BMW Group (NASDAQOTH:BAMXF) wants to make charging electric vehicles, or EVs, easier. Currently, owners of sub-200-mile range EVs have little consistency in charging experiences as they travel. To address this problem, the company recently announced a new joint association called ROEV (which stands for Roaming EV), aimed at supporting "EV adoption by facilitating public charging network interoperability."

But will associations like this be enough to truly achieve universal charging solutions for EV owners?

Bmw I

Electric BMW i3. Image source: BMW.

BMW wants charging to be convenient
"Driving an EV will be easier thanks to ROEV," said Simon Lonsdale, chairman of the newly formed organization, in a press release announcing its formation. "The EV driver's ability to find, and charge at, any member public station, using an EV charging network account of their choice, is paramount to a simple driving and charging experience," he continued.

ROEV's approach to make charging convenient is to "streamline EV charging access across multiple charging networks." To help achieve interoperability, BMW founded the organization with key members, including Nissan and the three largest charging networks in the U.S.: Car Charging, ChargePoint, and NRG EVgo. 

BMW explained the plan:

Much like bank cards make it possible to withdraw funds from any ATM, drivers with a participating EV charging network account will be able to charge their EV at other participating charging stations. By improving the convenience of public EV charging, ROEV's charging network interoperability will enhance the EV ownership experience for current and future drivers.

Two totally different charging infrastructure stories
BMW's attempt to clean up a charging infrastructure mess, which often requires EV owners to have multiple accounts with different charging networks and carry multiple access cards, highlights critical differences between charging infrastructure needs for cars with less than 200 miles and needs of those with more than 200 miles.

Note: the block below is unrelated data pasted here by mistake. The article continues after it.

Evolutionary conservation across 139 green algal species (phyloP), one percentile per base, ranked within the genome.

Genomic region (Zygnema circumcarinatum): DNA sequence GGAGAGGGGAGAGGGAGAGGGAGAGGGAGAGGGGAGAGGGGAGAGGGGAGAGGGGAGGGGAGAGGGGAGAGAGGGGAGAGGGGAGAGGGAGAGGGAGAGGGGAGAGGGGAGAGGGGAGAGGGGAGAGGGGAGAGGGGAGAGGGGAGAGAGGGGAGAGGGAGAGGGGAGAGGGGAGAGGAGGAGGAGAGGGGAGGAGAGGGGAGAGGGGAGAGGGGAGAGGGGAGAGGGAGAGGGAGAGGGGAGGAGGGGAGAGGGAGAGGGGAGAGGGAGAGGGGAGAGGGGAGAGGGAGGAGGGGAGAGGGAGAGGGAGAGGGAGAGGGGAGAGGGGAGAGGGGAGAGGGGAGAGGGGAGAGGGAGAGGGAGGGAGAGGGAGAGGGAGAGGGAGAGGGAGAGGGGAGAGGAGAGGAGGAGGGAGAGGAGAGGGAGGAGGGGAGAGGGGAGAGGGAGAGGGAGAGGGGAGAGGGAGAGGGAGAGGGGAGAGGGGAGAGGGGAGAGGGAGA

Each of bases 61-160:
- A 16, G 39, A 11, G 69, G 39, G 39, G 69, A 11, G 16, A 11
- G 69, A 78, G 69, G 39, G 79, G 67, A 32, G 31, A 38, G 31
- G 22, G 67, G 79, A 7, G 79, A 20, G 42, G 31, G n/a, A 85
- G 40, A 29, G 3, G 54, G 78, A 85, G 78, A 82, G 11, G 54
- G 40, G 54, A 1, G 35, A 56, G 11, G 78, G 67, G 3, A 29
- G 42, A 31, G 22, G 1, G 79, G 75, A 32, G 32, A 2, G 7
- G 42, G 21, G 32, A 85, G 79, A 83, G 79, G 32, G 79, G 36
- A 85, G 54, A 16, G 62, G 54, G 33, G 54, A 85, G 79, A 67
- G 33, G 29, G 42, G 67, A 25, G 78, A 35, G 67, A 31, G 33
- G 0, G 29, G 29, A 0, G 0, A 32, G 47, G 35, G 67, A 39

One critical difference in the charging needs for these two EV types is that EVs with larger batteries will arguably require far fewer charging locations than those with smaller batteries. As it turns out, vehicles with batteries with 200-plus miles of range -- a market which currently only belongs to Tesla (NASDAQ:TSLA) but will include additional brands within the next few years -- can charge far more miles in a much shorter period of time than EVs with smaller batteries. Furthermore, EV owners with 200-plus miles of range rarely need to use charging locations, as charging at home is sufficient for the majority of their travel. So, 200-plus mile EVs require far less charging infrastructure. This means most Tesla vehicle owners can travel almost anywhere they would want to travel in the U.S. and Western Europe while only using Tesla's strategically placed Supercharger locations, and nothing more. With less infrastructure required to achieve convenient travel, the charging experience for Tesla owners is likely a preview of what's to come for all 200-plus mile-range EVs.

Tesla Supercharger Network Europe

Tesla Supercharger network in Europe makes traveling in the countries where Tesla sells Model S easy. Image source: Tesla Motors.

And here's another interesting development in the evolution of charging infrastructure: Since EVs with larger batteries can handle both a 120 kW charge and any lower level of charge, these owners will benefit from convenience improvements to the networks for both EV types. On the flip side, however, there isn't yet a way for owners of current EVs with less than 200 miles of range to benefit from advancements in convenience of 120 kW charging stations.

Going forward, it's unclear whether or not the charging solutions for 200-plus mile EVs and sub-200-mile EVs will ever be on the same page. Yes, Tesla has extended an open invitation for all automakers to tap into the company's Supercharger network (Tesla CEO Elon Musk only requires that any manufacturers who use the network pay their share of operating costs). But no automaker has produced a car that can handle the charge yet.

On the right track
There will undoubtedly continue to be challenges in developing a charging network for EVs. But the spirit of BMW's effort to make charging easier is the attitude that will be needed to move forward. Combining interoperability initiatives such as this one by ROEV with home charging and the low cost of building and maintaining charging infrastructure, convenient charging for all EV types has potential to become a reality.

Beyond the founding members, ROEV has already attracted additional members, including automakers and energy solutions companies: Audi, Honda, Efacec, Portland General Electric, SemaConnect, and BTC Power.

Daniel Sparks owns shares of Tesla Motors. The Motley Fool owns shares of and recommends Tesla Motors. Try any of our Foolish newsletter services free for 30 days. We Fools may not all hold the same opinions, but we all believe that considering a diverse range of insights makes us better investors. The Motley Fool has a disclosure policy.